Maker Faire: A Model for Encouraging Car-Free Transportation to Big Events

Bike Valet Parking at Maker Faire.
Space for parking up to 2,000 bicycles was provided at Maker Faire this year. Photos: Andrew Boone

The runaway success of Maker Faire, the annual San Mateo festival that celebrates do-it-yourself technology and crafts, has led organizers to get creative in encouraging attendees to come without a car and avert a traffic mess.

Fire Sculpture at Maker Faire
One of the ever-popular fire sculptures on display at Maker Faire.

Since Maker Faire’s debuted in 2006, organizers have developed a model program for managing traffic demand for the growing number of attendees — estimated at more than 120,000 this year — who flock to the two-day event to see the eccentric and occasionally practical inventions of 1,000 “makers.”

At this year’s event, held last weekend at the San Mateo County Event Center, the valet bicycle parking lot “had 735 bikes at 1 p.m., and about 1,000 bikes at 3:30 p.m., which was about the peak,” said bike parking organizer Gladwyn de Souza.

“It’s also part of the attendee experience. We want people to have a good time, so we want to provide them with choices that don’t involve driving,” said Katie Kunde, Maker Faire’s senior sales manager.

Maker Faire’s website provides comprehensive details on how to get to and from the event by transit, bicycle, walking, car-share, driving, paratransit, and even combinations of those modes.

Maker Faire also coordinates with local bicycle clubs to organize group bike rides to the event on Saturday from San Francisco and San Jose, and gives riders free copies of Momentum, an urban cycling magazine along with a free “I Rode My Bike to Maker Faire 2013” patch.

Velomobile at Maker Faire.
Velomobile parked at Maker Faire, with shuttle buses visible in the background.

Maker Faire also strives to keep car traffic away from the event venue by providing most of its parking at four off-site lots, connected to the venue by free shuttles. The park-and-ride lots were able to accommodate about 3,000 cars at the College of San Mateo, 1,000 at Oracle, 1,000 at Crossroads, and 400 at Franklin Templeton, according to d’Souza.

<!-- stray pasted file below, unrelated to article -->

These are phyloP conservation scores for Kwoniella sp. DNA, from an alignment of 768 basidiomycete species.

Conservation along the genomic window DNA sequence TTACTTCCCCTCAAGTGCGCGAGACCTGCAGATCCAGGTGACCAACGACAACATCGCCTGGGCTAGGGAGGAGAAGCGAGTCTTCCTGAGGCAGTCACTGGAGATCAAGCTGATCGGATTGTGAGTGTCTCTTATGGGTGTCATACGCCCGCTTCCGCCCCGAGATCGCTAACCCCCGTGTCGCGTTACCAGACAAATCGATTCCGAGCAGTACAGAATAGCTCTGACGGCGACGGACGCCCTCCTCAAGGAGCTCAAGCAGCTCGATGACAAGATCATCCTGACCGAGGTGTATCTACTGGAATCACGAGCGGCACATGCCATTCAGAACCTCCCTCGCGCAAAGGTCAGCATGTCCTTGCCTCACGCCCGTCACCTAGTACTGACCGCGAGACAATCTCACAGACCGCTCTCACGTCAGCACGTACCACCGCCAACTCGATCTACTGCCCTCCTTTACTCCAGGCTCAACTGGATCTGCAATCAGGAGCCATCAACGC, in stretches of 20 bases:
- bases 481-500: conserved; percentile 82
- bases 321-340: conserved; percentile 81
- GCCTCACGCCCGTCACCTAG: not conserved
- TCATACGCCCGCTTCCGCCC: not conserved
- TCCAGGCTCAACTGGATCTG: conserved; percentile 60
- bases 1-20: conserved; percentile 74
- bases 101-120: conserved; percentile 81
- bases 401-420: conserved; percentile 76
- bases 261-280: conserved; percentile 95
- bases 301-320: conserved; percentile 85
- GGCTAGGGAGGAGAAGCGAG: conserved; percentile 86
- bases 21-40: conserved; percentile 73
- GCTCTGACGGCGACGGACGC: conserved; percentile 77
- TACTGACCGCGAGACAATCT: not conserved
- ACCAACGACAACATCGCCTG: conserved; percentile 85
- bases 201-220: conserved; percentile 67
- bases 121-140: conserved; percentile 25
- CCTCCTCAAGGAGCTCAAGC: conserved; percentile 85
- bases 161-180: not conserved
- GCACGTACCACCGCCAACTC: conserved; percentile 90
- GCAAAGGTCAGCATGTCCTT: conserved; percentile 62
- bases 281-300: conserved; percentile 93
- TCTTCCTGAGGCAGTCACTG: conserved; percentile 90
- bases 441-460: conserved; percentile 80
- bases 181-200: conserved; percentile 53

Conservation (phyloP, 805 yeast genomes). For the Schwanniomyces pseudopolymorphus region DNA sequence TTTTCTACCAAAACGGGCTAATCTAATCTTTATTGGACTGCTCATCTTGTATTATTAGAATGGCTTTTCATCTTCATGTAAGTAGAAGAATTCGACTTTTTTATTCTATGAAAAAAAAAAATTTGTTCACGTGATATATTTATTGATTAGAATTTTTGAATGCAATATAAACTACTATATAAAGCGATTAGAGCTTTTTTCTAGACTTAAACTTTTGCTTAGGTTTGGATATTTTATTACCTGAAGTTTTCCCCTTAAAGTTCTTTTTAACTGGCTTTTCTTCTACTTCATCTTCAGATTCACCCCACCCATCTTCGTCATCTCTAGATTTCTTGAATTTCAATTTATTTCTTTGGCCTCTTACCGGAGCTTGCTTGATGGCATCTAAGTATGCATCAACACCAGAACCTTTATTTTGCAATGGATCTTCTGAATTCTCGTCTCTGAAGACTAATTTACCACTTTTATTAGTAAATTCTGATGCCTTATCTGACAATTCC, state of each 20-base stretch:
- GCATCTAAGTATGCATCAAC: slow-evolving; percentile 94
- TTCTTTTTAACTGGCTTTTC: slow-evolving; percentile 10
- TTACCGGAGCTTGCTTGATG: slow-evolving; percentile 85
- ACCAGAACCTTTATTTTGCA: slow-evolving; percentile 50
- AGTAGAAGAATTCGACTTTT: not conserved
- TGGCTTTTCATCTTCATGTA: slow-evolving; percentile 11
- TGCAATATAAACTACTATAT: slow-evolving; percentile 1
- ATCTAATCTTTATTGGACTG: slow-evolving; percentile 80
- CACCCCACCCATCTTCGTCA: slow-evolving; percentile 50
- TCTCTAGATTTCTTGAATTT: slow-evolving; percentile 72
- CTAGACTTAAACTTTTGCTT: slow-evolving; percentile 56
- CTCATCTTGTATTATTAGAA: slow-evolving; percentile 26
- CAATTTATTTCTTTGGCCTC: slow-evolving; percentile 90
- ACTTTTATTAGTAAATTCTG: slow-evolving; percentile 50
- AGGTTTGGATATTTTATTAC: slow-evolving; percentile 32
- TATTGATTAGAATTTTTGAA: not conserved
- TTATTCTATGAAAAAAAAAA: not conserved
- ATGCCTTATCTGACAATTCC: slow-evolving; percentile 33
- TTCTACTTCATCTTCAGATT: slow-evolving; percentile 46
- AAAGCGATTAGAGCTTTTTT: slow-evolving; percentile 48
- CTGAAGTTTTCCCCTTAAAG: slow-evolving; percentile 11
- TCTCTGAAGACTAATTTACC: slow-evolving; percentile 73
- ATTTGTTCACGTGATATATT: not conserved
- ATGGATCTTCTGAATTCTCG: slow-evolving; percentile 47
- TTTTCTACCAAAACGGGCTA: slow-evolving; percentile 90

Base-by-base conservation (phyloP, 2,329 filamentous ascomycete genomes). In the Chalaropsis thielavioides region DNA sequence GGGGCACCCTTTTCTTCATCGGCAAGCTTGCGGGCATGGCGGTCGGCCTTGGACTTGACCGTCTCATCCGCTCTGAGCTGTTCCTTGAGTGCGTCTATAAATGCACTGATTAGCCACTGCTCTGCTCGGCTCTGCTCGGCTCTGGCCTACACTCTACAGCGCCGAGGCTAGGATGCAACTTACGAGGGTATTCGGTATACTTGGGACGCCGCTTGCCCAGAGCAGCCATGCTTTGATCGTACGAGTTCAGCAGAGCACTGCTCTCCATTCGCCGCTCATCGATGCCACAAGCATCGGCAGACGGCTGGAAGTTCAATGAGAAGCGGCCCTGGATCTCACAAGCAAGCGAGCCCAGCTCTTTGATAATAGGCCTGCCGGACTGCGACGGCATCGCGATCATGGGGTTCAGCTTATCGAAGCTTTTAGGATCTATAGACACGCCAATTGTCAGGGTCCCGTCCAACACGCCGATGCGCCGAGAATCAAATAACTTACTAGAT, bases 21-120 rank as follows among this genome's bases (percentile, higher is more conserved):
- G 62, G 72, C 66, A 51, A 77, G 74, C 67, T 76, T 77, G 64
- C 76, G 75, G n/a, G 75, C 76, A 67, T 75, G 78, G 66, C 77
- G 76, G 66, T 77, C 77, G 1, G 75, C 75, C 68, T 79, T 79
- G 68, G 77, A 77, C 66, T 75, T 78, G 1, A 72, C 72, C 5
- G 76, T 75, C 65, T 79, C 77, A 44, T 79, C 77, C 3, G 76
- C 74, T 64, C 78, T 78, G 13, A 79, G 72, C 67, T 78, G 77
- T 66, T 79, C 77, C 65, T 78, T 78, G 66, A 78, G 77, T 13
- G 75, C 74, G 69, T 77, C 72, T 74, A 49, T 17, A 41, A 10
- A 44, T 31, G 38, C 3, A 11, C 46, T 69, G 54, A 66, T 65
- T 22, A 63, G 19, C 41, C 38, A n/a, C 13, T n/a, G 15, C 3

At the two smaller lots that are close to the event venue, organizers charged $20 to park in order to manage demand. “They only charged $10 last year to park in the Event Center’s lots last year, and they filled up within an hour,” said d’Souza.

Organizers also partnered with ride-sharing service Uber, providing a $20 credit for those signing up with the service for the first time. An attendee who gave her name as Nisha said she used Uber to get from her friend’s house in Oakland to the San Francisco Caltrain Station. “I’m from out of town and not familiar with the local bus system, which I know doesn’t work that well from that part of Oakland anyway,” she said.

Detailed instructions tell attendees how to use Caltrain, BART, and Samtrans transit services. While a large number of attendees took Caltrain to the Hillsdale Station, located a half-mile away, some used the local bus system.

Steve, Nigel, and Blake, who drove together from San Diego to visit Maker Faire, used SamTrans bus 292 to get from their hotel near SFO Airport. “It literally picks us up in front of the hotel,” said Steve. “It’s just more comfortable than driving, less stressful. You don’t have to figure out where to go, there’s no parking issues, no alcohol issues.”


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